This is how cities can prepare for heat waves

Facts: Stronger and longer heat waves

As the climate changes, heat waves will become more common, both globally and in Sweden. The heat waves will also be stronger and longer, which places higher demands on society, both in terms of preventive adaptation measures and crisis preparedness.

Heat waves lead to increased mortality, especially for vulnerable groups. It is above all older people who are at high risk of being affected.

The impact on socially important activities outside the healthcare sector can also be significant in the event of a heat wave.

The average temperature in Sweden is expected to rise by 3-5 degrees by the 2080s compared with the years 1960-1990.

Source: The Swedish Civil Contingencies Agency

Fans and air conditioners fly off the shelves in France. Outdoor cafes are empty when people seek protection from the heat in Spain. And in Italy, support groups are calling around to retirees to make sure they have enough food and medicine at home so they don’t have to go out when the thermometer creeps up red.

An unusually early heat wave has swept across southern Europe with temperatures usually occurring in mid-July. Maybe something similar awaits last year’s record hot summer on the continent when lemons rotted on the trees, forests stood in flames and snails were burned to death in their shells.

In India and Pakistan, the heat in recent months has reached levels that, according to researchers, test the limits of human viability. Children have got nosebleeds on the way to school and dehydrated birds have fallen from the sky. And in the United States, more than a third of the population a week was asked to stay indoors because of the heat.

Deadly heat

Heat is a threat to human health both directly and indirectly, even though many more die of cold. Every year, millions of people are at risk of heat-related illnesses and thousands are losing their lives. The problems are particularly great in urban and urban environments that are getting warmer than the countryside – and are expected to grow with climate change.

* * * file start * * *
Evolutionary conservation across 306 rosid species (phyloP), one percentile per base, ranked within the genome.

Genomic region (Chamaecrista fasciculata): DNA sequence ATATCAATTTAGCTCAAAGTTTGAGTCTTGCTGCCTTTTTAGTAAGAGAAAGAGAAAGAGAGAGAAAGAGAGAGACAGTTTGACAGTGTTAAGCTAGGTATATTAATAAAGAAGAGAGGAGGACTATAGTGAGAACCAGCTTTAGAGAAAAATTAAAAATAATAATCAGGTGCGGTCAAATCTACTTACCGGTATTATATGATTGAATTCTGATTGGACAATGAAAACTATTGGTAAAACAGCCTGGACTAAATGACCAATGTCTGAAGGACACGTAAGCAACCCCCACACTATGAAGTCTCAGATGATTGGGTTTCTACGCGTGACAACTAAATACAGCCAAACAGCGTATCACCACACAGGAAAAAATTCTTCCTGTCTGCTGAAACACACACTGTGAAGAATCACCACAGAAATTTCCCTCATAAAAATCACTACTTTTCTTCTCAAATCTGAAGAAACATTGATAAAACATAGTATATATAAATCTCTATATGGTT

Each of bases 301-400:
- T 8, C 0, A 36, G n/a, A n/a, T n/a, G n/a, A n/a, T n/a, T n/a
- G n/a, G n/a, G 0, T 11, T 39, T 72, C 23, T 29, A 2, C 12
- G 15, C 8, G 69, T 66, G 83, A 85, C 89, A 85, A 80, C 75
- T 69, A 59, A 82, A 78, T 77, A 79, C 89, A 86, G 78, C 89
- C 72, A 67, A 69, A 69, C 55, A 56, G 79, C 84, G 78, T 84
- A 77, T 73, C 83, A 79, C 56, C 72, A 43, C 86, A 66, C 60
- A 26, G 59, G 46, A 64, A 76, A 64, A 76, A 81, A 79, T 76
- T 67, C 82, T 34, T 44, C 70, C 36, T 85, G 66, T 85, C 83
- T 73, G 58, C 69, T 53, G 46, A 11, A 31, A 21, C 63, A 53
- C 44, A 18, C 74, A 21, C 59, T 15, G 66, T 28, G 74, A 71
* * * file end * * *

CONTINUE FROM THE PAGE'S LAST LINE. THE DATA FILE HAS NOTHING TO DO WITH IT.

Children, the elderly and people who already have cardiovascular or lung diseases are particularly vulnerable. Poor people in cities, who often work outdoors or live and work in buildings without air conditioning or adequate ventilation, are also at risk.

Roofers defy the heat in Jackson, USA, where heat warnings were issued earlier this week for a number of states.

Five billion people live in places exposed to heat waves – but there are ways to save lives, emphasizes the International Federation of Red Cross and Red Crescent Societies (IFRC).

“Heat waves are the silent killer of climate change, but that does not have to be the case,” writes President Francesco Rocca in a comment.

“Most heat waves are anticipated days or weeks in advance, giving plenty of time to act early and inform and protect the most vulnerable. The good news is that there are simple and inexpensive measures that authorities can take to prevent unnecessary deaths due to heat.”

Suggestions for measures

The number of cities exposed to extreme temperatures is expected to triple in the coming decades. But urban planning can help minimize the most devastating effects of extreme heat. The IFRC, in collaboration with the C40 climate network, has developed one toolbox with proposals for measures that can lower temperatures in urban areas and reduce the so-called heating effect.

Trees have an important role to play, they offer shade and protection from the sun’s rays on streets and walkways. The leaves also evaporate water, which has a dampening effect. Another example of a heat-reducing green structure is Barcelona’s “striped” sidewalks, where paving stones are interspersed with vegetation so that the moisture in the soil can cool down the hot road during the summer.

The importance of “blue infrastructure” is highlighted in the toolbox. These can be drinking water fountains so that passers-by can quench their thirst, ponds, fountains and swimming pools that spread cool or, as in Tokyo: to use rainwater to cool down facades.

Reflective color

“Gray infrastructure” can also help and then refers to, among other things, solar film on windows, white ceiling paint that reflects sunlight and energy-efficient systems for air conditioning and ventilation. In addition, residents should be informed and educated on how best to behave when temperatures rise.

But political decisions are also needed, according to C40, which proposes initiatives to reduce vehicle traffic, grants to actors who invest in green infrastructure and the development of warning systems and emergency plans that can be implemented quickly if necessary.

“The climate crisis is driving and intensifying the humanitarian crisis in all regions of the world. But when cities and communities are better prepared, extreme weather does not have to be a disaster or a tragedy,” Rocca wrote.

A woman tries to cool off by covering her head with a newspaper in Pamplona, ​​Spain.

Source: by

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